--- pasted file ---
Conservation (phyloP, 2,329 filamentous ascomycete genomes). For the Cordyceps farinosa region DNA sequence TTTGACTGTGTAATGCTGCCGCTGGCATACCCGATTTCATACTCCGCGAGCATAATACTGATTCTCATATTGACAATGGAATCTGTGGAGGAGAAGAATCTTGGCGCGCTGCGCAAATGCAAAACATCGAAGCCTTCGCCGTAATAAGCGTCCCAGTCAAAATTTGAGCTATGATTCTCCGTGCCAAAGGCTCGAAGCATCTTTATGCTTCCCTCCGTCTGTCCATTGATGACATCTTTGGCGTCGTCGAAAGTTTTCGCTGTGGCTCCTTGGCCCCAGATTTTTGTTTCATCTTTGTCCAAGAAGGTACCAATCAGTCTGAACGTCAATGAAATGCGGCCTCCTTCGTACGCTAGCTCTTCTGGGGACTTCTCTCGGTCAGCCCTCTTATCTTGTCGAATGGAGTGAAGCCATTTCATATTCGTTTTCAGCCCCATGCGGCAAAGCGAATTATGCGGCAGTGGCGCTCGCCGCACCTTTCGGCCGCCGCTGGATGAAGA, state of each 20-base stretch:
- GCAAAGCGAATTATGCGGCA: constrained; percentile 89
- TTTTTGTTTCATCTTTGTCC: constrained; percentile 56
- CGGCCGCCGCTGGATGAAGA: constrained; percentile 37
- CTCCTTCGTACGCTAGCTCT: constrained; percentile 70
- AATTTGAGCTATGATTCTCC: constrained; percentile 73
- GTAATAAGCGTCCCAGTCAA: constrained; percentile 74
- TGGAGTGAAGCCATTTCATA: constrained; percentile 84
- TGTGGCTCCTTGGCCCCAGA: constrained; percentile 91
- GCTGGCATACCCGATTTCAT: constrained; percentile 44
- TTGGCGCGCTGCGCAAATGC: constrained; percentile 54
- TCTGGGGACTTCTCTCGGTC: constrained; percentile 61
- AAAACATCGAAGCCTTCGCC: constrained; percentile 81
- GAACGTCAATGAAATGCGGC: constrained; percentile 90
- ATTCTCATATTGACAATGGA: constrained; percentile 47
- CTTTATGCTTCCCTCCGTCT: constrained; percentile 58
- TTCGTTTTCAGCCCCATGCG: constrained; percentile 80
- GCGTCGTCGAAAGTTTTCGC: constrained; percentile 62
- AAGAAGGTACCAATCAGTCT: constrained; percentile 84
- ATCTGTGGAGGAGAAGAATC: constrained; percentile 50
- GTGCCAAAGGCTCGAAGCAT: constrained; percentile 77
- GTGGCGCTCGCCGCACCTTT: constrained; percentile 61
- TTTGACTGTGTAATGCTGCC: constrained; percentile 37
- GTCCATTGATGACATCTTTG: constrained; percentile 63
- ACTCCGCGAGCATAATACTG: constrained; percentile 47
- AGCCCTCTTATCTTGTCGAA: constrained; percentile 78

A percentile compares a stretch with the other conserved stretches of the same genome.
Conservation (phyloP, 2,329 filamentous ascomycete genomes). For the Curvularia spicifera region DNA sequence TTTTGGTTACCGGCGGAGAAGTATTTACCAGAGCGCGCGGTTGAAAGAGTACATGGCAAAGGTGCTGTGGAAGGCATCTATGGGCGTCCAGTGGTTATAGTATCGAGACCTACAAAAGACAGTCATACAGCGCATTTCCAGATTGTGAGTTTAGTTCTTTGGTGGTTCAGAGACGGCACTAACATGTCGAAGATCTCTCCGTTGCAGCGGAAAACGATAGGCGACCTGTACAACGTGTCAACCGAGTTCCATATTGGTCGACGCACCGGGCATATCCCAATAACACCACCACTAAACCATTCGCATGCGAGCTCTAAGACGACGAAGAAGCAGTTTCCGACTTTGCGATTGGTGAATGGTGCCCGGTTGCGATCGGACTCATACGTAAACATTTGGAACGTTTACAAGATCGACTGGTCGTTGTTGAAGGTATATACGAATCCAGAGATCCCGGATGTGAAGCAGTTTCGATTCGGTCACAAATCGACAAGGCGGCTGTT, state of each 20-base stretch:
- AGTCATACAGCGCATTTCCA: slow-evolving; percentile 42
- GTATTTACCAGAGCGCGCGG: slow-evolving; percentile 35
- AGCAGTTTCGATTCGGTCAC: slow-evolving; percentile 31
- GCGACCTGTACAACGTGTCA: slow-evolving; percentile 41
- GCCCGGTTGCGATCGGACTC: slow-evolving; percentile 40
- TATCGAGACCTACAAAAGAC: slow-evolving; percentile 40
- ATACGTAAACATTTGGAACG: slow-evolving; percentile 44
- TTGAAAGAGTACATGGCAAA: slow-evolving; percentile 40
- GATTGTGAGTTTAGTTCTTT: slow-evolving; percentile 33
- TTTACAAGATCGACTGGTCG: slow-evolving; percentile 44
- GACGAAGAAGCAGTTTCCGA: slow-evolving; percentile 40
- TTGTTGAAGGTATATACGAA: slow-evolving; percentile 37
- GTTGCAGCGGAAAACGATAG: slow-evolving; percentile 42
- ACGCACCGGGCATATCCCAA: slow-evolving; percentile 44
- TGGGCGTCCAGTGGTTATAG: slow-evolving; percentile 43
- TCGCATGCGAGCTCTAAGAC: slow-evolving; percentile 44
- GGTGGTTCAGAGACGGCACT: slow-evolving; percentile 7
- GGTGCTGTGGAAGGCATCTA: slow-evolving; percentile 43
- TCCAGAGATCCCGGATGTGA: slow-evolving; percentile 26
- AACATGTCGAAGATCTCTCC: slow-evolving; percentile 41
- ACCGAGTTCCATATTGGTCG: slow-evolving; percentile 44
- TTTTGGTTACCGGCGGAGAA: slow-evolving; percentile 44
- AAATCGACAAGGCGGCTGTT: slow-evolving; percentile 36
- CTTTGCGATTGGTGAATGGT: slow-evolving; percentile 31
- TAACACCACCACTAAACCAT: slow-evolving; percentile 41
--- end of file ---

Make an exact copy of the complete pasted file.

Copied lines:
Conservation (phyloP, 2,329 filamentous ascomycete genomes). For the Cordyceps farinosa region DNA sequence TTTGACTGTGTAATGCTGCCGCTGGCATACCCGATTTCATACTCCGCGAGCATAATACTGATTCTCATATTGACAATGGAATCTGTGGAGGAGAAGAATCTTGGCGCGCTGCGCAAATGCAAAACATCGAAGCCTTCGCCGTAATAAGCGTCCCAGTCAAAATTTGAGCTATGATTCTCCGTGCCAAAGGCTCGAAGCATCTTTATGCTTCCCTCCGTCTGTCCATTGATGACATCTTTGGCGTCGTCGAAAGTTTTCGCTGTGGCTCCTTGGCCCCAGATTTTTGTTTCATCTTTGTCCAAGAAGGTACCAATCAGTCTGAACGTCAATGAAATGCGGCCTCCTTCGTACGCTAGCTCTTCTGGGGACTTCTCTCGGTCAGCCCTCTTATCTTGTCGAATGGAGTGAAGCCATTTCATATTCGTTTTCAGCCCCATGCGGCAAAGCGAATTATGCGGCAGTGGCGCTCGCCGCACCTTTCGGCCGCCGCTGGATGAAGA, state of each 20-base stretch:
- GCAAAGCGAATTATGCGGCA: constrained; percentile 89
- TTTTTGTTTCATCTTTGTCC: constrained; percentile 56
- CGGCCGCCGCTGGATGAAGA: constrained; percentile 37
- CTCCTTCGTACGCTAGCTCT: constrained; percentile 70
- AATTTGAGCTATGATTCTCC: constrained; percentile 73
- GTAATAAGCGTCCCAGTCAA: constrained; percentile 74
- TGGAGTGAAGCCATTTCATA: constrained; percentile 84
- TGTGGCTCCTTGGCCCCAGA: constrained; percentile 91
- GCTGGCATACCCGATTTCAT: constrained; percentile 44
- TTGGCGCGCTGCGCAAATGC: constrained; percentile 54
- TCTGGGGACTTCTCTCGGTC: constrained; percentile 61
- AAAACATCGAAGCCTTCGCC: constrained; percentile 81
- GAACGTCAATGAAATGCGGC: constrained; percentile 90
- ATTCTCATATTGACAATGGA: constrained; percentile 47
- CTTTATGCTTCCCTCCGTCT: constrained; percentile 58
- TTCGTTTTCAGCCCCATGCG: constrained; percentile 80
- GCGTCGTCGAAAGTTTTCGC: constrained; percentile 62
- AAGAAGGTACCAATCAGTCT: constrained; percentile 84
- ATCTGTGGAGGAGAAGAATC: constrained; percentile 50
- GTGCCAAAGGCTCGAAGCAT: constrained; percentile 77
- GTGGCGCTCGCCGCACCTTT: constrained; percentile 61
- TTTGACTGTGTAATGCTGCC: constrained; percentile 37
- GTCCATTGATGACATCTTTG: constrained; percentile 63
- ACTCCGCGAGCATAATACTG: constrained; percentile 47
- AGCCCTCTTATCTTGTCGAA: constrained; percentile 78

A percentile compares a stretch with the other conserved stretches of the same genome.
Conservation (phyloP, 2,329 filamentous ascomycete genomes). For the Curvularia spicifera region DNA sequence TTTTGGTTACCGGCGGAGAAGTATTTACCAGAGCGCGCGGTTGAAAGAGTACATGGCAAAGGTGCTGTGGAAGGCATCTATGGGCGTCCAGTGGTTATAGTATCGAGACCTACAAAAGACAGTCATACAGCGCATTTCCAGATTGTGAGTTTAGTTCTTTGGTGGTTCAGAGACGGCACTAACATGTCGAAGATCTCTCCGTTGCAGCGGAAAACGATAGGCGACCTGTACAACGTGTCAACCGAGTTCCATATTGGTCGACGCACCGGGCATATCCCAATAACACCACCACTAAACCATTCGCATGCGAGCTCTAAGACGACGAAGAAGCAGTTTCCGACTTTGCGATTGGTGAATGGTGCCCGGTTGCGATCGGACTCATACGTAAACATTTGGAACGTTTACAAGATCGACTGGTCGTTGTTGAAGGTATATACGAATCCAGAGATCCCGGATGTGAAGCAGTTTCGATTCGGTCACAAATCGACAAGGCGGCTGTT, state of each 20-base stretch:
- AGTCATACAGCGCATTTCCA: slow-evolving; percentile 42
- GTATTTACCAGAGCGCGCGG: slow-evolving; percentile 35
- AGCAGTTTCGATTCGGTCAC: slow-evolving; percentile 31
- GCGACCTGTACAACGTGTCA: slow-evolving; percentile 41
- GCCCGGTTGCGATCGGACTC: slow-evolving; percentile 40
- TATCGAGACCTACAAAAGAC: slow-evolving; percentile 40
- ATACGTAAACATTTGGAACG: slow-evolving; percentile 44
- TTGAAAGAGTACATGGCAAA: slow-evolving; percentile 40
- GATTGTGAGTTTAGTTCTTT: slow-evolving; percentile 33
- TTTACAAGATCGACTGGTCG: slow-evolving; percentile 44
- GACGAAGAAGCAGTTTCCGA: slow-evolving; percentile 40
- TTGTTGAAGGTATATACGAA: slow-evolving; percentile 37
- GTTGCAGCGGAAAACGATAG: slow-evolving; percentile 42
- ACGCACCGGGCATATCCCAA: slow-evolving; percentile 44
- TGGGCGTCCAGTGGTTATAG: slow-evolving; percentile 43
- TCGCATGCGAGCTCTAAGAC: slow-evolving; percentile 44
- GGTGGTTCAGAGACGGCACT: slow-evolving; percentile 7
- GGTGCTGTGGAAGGCATCTA: slow-evolving; percentile 43
- TCCAGAGATCCCGGATGTGA: slow-evolving; percentile 26
- AACATGTCGAAGATCTCTCC: slow-evolving; percentile 41
- ACCGAGTTCCATATTGGTCG: slow-evolving; percentile 44
- TTTTGGTTACCGGCGGAGAA: slow-evolving; percentile 44
- AAATCGACAAGGCGGCTGTT: slow-evolving; percentile 36
- CTTTGCGATTGGTGAATGGT: slow-evolving; percentile 31
- TAACACCACCACTAAACCAT: slow-evolving; percentile 41